3. I wish everyone was that considerate. I totally get that people don’t want their cats going to the bathroom in the house but three -THREE – of our neighbors have “outside cats” which basically means all of them use our backyard as a litter box. I’m allergic to cats and dong want cats but still find myself cleaning up cat poo on the regular. I’m printing this out and passing it around out neighborhood 😉

    • Here’s a forum post that might help.
      Basically, make your back yard inhospitable to cats, and they’ll leave your yard alone. Also, if there’s one particular way they’re getting from your neighbor’s yard to your’s, cut ’em off. Having to scoop cat poop that doesn’t belong to you sucks.

      • Dootsie thanks for posting this. I can try the ground up orange peel to keep the stray cats out of my yard, but I don’t know if that would work for dogs.

        • Though I have little proof from my own experience, I’ve been told that these things work for dogs (and a variety of other animals, as well):
          – mothballs
          – cayenne pepper
          – predator urine
          – citrus oil (orange peels work for this)

          Basically, anything with a strong smell that’s unpleasant to a dog should do the trick. They sniff a lot and their noses are really sensitive.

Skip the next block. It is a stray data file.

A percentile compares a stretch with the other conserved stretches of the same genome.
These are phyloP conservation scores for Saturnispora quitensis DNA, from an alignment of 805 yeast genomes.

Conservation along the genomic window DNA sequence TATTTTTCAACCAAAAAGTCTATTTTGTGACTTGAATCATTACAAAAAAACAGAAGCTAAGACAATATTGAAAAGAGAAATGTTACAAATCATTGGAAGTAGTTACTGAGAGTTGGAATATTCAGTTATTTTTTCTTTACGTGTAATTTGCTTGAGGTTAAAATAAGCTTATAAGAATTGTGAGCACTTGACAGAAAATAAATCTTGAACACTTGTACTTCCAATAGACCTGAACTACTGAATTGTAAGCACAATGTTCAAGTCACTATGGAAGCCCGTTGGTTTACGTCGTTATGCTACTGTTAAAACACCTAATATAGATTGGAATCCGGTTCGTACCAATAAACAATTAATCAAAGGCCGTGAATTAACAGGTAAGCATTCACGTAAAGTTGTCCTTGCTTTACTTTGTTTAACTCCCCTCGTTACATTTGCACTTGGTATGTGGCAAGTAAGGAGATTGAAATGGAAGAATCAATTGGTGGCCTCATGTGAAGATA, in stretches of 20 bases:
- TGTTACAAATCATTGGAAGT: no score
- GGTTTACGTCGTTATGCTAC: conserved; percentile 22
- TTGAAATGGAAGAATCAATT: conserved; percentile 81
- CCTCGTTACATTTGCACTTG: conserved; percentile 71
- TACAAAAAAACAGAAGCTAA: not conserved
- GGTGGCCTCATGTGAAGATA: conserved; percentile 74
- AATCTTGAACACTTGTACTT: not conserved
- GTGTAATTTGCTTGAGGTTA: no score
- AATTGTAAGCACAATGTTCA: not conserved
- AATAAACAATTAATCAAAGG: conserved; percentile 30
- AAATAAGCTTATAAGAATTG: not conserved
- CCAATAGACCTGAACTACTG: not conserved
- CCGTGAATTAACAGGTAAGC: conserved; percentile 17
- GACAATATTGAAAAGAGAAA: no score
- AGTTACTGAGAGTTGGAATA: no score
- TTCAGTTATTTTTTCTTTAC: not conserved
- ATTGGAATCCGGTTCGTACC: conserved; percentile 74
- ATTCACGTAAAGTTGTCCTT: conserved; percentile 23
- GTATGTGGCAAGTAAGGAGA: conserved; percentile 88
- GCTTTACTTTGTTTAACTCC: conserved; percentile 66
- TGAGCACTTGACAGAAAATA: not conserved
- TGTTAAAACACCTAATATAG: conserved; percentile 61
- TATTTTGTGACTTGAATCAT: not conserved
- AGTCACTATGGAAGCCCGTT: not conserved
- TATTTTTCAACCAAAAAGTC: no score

• My dogs are fascinated by all of the stuff you list (of course my dogs are restrained in their own yard, but I was using that stuff to try to deter chipmunks (total fail) and the dogs were drawn to all of it like I put treats in there!) One thing they HATE though…tea tree oil! dunno about cats, but the dogs HATE it!

      • got any tips for keeping cats off a front porch? the neighborhood cats love to harass my boy kitty, and this causes him to pee all over the door. because the neighbors refuse to keep their cats inside, i’m stuck with the option of calling animal control or trapping them and taking them to the shelter myself.

        • This makes me think that we need a post on how to deal with neighbour’s pet problems in a constructive way. Something like the hilarious responses to “you’ll see…” because this is one touchy area.

          • agreed. because lord is it frustrating to be on the receiving end of someone else’s cat piss. it’s rusting the metal surrounding the window on the side of my door! and lord knows the owners of the things won’t pay for it…

  4. I really wanted to put my cat boxes on our back porch so it wouldn’t be a hassle to keep the house clean. We could just sweep the patio then hose it down.

    My mother pointed out that having the litter box outside could potentially attract other cats/dogs that were drawn to the smell (even though our porch is screened in, she didn’t want to deal with a bunch of stray animals in our yard, and I don’t blame her).

    Have you had any problems with the litter box smell attracting animals?

  5. We used to have three rat terriers and a cat. Two of the three LOVED cat poop. One of them ate it so much that she actually started to smell weird. Sort of like cat litter. The time it took to train our cat to jump up onto something to use the litter box was a weird time in our lives. This box would’ve helped so much. o_o